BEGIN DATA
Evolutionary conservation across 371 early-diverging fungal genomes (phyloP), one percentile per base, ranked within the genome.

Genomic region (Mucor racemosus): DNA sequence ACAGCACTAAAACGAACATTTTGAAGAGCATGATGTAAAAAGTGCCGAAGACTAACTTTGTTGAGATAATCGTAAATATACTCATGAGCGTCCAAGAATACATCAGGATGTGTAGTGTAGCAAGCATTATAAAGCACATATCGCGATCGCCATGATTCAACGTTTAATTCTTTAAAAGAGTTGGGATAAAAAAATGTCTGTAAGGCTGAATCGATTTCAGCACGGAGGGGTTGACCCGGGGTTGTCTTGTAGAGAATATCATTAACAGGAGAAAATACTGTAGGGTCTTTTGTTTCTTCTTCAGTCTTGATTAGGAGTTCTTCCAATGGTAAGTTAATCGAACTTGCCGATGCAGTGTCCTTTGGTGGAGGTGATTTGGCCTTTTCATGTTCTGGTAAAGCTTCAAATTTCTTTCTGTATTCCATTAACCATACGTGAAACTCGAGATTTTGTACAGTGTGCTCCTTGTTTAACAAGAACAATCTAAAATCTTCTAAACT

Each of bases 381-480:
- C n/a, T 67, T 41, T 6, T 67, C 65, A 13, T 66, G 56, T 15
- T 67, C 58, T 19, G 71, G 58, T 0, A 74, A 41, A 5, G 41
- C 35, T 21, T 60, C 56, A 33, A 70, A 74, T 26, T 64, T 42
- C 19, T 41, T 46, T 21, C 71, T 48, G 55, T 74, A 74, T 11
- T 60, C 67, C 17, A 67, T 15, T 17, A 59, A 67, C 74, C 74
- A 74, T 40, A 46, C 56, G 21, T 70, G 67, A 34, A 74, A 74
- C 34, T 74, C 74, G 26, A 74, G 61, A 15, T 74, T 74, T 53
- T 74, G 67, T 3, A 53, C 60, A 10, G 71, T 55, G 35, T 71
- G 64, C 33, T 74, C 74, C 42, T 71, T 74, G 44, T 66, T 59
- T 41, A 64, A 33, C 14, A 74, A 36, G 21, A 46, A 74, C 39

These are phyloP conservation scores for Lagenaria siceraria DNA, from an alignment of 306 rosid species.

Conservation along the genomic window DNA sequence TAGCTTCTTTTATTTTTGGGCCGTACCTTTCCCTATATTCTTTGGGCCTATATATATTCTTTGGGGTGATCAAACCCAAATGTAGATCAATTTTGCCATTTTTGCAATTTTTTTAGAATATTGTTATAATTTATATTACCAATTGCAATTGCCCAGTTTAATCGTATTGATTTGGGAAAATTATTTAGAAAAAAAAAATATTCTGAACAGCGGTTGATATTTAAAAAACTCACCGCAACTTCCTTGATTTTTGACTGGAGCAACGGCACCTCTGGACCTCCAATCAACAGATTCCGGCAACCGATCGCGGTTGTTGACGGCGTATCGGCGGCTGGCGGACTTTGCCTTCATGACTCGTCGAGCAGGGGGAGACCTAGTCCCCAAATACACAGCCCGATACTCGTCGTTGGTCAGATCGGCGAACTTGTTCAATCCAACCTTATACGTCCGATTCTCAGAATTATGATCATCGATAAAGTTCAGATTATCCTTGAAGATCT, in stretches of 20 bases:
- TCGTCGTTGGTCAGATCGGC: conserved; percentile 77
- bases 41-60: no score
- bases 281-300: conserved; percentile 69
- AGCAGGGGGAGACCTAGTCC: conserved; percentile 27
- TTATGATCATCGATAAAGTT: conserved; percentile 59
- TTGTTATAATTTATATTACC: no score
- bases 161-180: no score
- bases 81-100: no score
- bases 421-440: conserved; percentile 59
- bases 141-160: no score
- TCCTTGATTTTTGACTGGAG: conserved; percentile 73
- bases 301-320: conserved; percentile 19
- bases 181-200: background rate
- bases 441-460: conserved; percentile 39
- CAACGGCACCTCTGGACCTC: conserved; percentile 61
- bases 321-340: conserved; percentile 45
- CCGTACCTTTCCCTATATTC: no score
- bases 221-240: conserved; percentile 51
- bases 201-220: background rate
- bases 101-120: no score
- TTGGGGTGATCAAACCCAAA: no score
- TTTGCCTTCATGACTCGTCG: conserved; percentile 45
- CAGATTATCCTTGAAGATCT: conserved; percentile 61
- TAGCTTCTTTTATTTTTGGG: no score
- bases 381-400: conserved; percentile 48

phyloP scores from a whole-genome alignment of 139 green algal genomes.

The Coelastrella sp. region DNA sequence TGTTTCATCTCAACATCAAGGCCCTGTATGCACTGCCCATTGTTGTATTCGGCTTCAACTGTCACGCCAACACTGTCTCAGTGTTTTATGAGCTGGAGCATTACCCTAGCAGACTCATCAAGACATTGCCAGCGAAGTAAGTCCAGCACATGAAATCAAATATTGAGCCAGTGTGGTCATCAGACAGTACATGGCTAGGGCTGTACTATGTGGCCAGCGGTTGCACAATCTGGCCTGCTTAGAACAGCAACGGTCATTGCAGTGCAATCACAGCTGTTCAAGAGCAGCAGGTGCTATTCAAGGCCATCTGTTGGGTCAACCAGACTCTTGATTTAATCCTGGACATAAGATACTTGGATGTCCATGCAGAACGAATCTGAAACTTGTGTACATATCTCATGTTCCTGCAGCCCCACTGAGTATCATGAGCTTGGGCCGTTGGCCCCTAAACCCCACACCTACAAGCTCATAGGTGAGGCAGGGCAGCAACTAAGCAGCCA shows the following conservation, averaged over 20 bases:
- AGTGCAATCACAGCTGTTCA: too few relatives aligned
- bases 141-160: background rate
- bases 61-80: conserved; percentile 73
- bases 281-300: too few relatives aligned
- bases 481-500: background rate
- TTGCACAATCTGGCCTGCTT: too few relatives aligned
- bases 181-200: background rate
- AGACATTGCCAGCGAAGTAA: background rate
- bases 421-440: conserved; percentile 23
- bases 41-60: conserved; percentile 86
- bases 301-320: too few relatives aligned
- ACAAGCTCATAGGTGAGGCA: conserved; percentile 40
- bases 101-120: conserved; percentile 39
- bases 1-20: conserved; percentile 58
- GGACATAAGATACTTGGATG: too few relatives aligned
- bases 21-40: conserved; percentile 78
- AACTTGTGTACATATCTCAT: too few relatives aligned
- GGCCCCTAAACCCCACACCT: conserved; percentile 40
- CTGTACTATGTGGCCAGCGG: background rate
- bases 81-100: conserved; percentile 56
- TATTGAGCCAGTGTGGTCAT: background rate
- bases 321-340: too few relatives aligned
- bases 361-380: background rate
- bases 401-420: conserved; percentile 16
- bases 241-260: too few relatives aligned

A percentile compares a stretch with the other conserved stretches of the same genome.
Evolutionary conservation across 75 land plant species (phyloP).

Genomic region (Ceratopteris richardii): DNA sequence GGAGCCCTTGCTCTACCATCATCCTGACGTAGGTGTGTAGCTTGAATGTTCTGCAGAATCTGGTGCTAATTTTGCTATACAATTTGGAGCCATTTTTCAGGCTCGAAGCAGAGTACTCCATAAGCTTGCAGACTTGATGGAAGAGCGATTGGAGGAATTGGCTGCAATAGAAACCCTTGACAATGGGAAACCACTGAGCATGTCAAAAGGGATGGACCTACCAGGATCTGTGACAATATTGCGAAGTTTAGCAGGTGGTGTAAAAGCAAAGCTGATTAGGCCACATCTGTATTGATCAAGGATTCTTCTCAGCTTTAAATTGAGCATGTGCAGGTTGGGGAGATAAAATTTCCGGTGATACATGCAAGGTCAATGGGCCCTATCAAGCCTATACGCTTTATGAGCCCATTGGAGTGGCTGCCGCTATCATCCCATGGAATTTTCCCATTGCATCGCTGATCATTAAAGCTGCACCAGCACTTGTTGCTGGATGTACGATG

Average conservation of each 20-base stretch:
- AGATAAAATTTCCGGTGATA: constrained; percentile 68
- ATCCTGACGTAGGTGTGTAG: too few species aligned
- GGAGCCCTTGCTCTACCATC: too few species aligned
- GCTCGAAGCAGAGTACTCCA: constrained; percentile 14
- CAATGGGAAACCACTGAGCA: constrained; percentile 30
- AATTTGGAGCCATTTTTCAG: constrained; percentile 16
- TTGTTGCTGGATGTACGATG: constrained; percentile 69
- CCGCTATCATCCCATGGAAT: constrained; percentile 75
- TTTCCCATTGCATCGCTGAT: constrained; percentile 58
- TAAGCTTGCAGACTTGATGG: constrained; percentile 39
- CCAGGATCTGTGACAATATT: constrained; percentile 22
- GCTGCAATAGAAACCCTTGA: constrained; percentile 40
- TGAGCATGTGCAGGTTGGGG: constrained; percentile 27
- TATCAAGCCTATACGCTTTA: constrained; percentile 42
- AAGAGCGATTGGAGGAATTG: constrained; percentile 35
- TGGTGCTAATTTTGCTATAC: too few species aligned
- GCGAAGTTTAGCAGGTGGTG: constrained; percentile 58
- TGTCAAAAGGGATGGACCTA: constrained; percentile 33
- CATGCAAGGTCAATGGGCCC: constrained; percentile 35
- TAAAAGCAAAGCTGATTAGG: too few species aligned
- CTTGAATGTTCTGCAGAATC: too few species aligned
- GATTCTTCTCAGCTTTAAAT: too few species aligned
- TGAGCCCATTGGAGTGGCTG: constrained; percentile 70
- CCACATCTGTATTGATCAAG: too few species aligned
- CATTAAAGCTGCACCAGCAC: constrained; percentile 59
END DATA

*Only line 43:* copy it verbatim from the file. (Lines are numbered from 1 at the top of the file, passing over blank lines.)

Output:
- AGTGCAATCACAGCTGTTCA: too few relatives aligned